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June 27, 2012

Ohio's Republican legislature, prodded by Republican gov, enacts major felon reentry reforms

This local story from my own Columbus Dispatch, which is headlined "Bill signings include help for freed felons," effectively highlights not only that bipartisanship remains vibrant on some "smart" criminal justice reforms, but also that having Republicans in charge of a state's political branches may be essential to moving these reforms from good ideas to enacted legislation.  Here is how the piece starts:

A bill that will reduce barriers to employment and education for felons when they leave prison was among the 13 pieces of legislation that Gov. John Kasich signed yesterday.

Deemed the “collateral sanctions” bill, Senate Bill 337 will make it easier for people getting out of prison to get jobs cutting hair, working construction, selling hearing aids and working as security guards. Judges will be able to award certificates to remove job barriers and protect employers from potential liability. Also, courts can order community service instead of fines or driver’s-license revocation for non-driving offenses, and child-support orders can be modified when inmates are in jail or have a felony record.

It was a truly bipartisan bill introduced by Democratic Sen. Shirley Smith of Cleveland and Republican Sen. Bill Seitz of Cincinnati — and championed by Kasich — that the House passed unanimously.

On issues key modern state criminal justices ranging from sentencing reform to collateral consequences to use of clemency powers, Ohio's Governor John Kasich has been, in my view, one of the most engaged and effective chief executives in the nation.  (For this reason, I may now have to start rooting for Mitt Romney to pick Gov Kasich as his running mate, though I doubt he is on any realistic short lists.)  And the Ohio General Assembly, perhaps because it is dominated by members of the same party as Governor Kasich and has a number of real thoughtful members on both sides of the aisle, merits great credit for not turning any of these issues into a political football to kick around seeking polling points.

Though sometimes I fear that praise from the ivory tower might hurt rather than help some politicians, I still must give a proud shout-out and hearty praise to Gov Kasich and the Ohio legislature.  I hope they keep up the great work and keep trying to make sure my Ohio tax dollars are not wasted on unduly harsh and ineffective criminal laws and policies.

June 27, 2012 at 09:53 AM | Permalink


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All is overshadowed by the ban on concealed compartments in your own car.

Posted by: Poirot | Jun 27, 2012 10:53:54 AM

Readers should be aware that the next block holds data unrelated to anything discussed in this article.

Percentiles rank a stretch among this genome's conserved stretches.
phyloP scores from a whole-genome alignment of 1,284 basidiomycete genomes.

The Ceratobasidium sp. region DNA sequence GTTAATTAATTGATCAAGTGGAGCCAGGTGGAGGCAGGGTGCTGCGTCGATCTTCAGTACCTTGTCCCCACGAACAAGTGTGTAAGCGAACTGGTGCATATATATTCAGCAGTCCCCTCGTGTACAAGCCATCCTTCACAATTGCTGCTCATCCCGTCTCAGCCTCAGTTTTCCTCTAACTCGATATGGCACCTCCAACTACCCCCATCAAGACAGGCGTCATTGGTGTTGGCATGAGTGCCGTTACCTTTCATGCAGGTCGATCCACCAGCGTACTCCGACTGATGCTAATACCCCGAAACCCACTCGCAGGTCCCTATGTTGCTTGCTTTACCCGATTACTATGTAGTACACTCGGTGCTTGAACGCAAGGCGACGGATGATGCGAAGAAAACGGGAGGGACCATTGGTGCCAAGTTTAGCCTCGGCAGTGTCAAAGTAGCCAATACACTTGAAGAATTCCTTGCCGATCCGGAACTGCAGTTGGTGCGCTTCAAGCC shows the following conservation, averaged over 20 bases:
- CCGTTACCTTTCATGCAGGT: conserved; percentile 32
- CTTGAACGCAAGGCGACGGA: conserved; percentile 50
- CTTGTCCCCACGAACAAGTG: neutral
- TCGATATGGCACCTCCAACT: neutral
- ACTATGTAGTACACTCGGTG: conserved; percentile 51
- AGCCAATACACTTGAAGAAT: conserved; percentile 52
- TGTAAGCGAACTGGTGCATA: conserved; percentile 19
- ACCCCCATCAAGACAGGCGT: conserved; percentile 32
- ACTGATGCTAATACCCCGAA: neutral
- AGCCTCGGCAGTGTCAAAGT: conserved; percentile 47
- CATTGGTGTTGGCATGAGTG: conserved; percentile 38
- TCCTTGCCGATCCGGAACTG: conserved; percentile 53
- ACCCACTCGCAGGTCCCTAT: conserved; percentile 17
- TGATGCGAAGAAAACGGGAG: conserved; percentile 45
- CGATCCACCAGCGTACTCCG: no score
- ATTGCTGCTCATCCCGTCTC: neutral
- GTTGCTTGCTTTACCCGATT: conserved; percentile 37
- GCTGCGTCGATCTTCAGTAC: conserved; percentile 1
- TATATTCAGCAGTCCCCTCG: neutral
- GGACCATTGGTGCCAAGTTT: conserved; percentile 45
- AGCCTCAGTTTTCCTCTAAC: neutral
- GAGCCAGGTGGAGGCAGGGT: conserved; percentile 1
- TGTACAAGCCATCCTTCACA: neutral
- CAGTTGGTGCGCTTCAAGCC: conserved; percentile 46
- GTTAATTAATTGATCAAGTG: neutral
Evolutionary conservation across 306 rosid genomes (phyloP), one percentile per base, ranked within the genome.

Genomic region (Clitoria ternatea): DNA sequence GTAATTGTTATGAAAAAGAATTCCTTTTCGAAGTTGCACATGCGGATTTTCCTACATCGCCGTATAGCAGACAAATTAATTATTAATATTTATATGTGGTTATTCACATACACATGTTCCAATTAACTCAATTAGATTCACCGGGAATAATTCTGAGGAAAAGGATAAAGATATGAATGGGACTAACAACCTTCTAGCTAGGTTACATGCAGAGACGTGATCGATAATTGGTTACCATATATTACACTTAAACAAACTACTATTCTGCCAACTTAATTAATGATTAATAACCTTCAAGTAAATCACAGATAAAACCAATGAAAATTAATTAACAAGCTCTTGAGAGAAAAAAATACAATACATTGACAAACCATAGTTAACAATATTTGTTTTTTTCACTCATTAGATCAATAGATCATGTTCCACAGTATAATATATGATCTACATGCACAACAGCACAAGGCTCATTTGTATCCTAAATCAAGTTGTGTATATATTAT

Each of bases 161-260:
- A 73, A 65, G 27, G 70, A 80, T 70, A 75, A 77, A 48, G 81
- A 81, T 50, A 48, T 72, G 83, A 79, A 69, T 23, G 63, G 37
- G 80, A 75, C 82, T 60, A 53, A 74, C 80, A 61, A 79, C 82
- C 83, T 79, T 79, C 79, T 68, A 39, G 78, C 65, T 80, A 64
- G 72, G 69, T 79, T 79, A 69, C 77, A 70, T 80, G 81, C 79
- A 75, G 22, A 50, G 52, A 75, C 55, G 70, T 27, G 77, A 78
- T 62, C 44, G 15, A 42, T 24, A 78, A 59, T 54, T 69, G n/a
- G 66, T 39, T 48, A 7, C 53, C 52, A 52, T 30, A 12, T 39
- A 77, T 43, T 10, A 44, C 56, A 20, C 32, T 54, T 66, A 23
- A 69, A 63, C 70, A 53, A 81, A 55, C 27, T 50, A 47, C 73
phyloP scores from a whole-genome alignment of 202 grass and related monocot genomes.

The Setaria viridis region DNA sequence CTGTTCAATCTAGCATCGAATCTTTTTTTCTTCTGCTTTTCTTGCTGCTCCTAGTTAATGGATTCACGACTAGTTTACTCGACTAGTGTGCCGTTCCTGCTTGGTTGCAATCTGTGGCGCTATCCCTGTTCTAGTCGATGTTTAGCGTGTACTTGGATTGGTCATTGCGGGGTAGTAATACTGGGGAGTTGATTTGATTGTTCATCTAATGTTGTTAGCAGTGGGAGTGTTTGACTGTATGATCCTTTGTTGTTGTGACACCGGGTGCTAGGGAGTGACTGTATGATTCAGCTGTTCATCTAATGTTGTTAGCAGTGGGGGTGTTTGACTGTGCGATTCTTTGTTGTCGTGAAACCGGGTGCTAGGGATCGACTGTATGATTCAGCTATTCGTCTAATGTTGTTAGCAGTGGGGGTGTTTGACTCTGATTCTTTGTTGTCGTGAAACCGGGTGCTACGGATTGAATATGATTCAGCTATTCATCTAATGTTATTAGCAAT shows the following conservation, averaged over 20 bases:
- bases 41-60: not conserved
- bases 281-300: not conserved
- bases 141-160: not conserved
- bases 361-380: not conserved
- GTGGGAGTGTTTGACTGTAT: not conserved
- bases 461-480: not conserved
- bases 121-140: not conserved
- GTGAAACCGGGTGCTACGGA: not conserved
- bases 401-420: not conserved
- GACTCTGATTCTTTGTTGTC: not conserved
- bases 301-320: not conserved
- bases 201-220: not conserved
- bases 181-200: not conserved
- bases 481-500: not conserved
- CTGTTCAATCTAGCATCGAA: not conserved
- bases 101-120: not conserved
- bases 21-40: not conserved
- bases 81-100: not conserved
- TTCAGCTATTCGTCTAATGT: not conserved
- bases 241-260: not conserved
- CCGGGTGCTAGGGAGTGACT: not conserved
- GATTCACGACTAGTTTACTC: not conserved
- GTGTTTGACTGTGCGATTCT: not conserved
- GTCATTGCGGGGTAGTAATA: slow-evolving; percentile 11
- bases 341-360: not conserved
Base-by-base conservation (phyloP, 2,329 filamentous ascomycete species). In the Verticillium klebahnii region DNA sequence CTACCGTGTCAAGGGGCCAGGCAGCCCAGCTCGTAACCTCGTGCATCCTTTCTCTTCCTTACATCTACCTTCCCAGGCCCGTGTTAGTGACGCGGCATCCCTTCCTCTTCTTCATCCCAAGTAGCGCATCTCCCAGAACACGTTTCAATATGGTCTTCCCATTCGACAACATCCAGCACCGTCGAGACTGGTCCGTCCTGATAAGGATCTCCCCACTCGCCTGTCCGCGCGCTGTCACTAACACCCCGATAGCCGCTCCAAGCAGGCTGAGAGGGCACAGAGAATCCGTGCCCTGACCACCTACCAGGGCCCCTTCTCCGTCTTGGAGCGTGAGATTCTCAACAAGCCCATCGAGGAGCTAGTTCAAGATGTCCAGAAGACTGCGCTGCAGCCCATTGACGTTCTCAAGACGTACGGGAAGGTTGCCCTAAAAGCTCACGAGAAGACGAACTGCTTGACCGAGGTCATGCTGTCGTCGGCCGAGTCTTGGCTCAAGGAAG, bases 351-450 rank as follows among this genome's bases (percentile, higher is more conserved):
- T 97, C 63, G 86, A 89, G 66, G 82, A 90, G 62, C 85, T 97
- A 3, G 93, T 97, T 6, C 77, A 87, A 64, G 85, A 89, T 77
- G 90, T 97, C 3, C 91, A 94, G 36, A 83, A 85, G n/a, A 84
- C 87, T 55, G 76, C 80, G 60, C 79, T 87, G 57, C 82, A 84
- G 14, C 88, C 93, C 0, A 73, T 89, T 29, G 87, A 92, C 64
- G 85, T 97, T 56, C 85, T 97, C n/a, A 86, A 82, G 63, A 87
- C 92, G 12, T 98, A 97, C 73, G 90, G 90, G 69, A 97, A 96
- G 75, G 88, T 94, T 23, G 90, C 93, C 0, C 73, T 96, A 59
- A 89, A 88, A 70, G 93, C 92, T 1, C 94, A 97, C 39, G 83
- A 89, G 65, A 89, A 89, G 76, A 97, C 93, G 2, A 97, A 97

These reforms seem to make sense. Too bad Kasich doesn't show the same sort of backbone when it comes to providing final justice to those who have waited so long for it.

Doug, I know I owe you a response on an earlier thread. Will try to get to that today.

Posted by: federalist | Jun 27, 2012 11:18:55 AM

No worries on the other front, federalist, and I always appreciate the time you make to engage in this forum. I have just come to think, given what I took to be your general disaffinity for extreme drunk driving sentences even when there are tangible victims of the offense, that you view mens rea as very important to sentencing matters (both constitutionally and otherwise). Thus, while I could imagine your disdain for the Evan Miller, whose mens rea seemed more extreme, I was a bit surprised by your disdain for Kuntrell Jackson, especially since all the the Miller ruling means is that the Jacksons of the world get a chance to argue to judge or jury for a sentence less than LWOP.

Posted by: Doug B. | Jun 27, 2012 11:27:38 AM

I don't believe I've said anything here about being lenient to drunk drivers. Perhaps, since I believe in tiering the punishment based on BAC and would insist upon proper evidentiary presentations, you have taken that for being soft on drunk drivers. Most assuredly, I am not. Drunken driving is a serious offense. Perhaps, as I think, maybe I have pointed out that most drunk driving incidents don't result in harm, but I don't advocate weak punishments. Repeat drunk drivers are a menace, and they should be treated as such.

Posted by: federalist | Jun 27, 2012 12:55:57 PM

That's heartening to see, especially from a Republican administration (and especially so when the current federal Democratic one has been so...disappointing...on matters of criminal justice).

Thanks for posting Prof.

Posted by: Guy | Jun 27, 2012 4:58:49 PM

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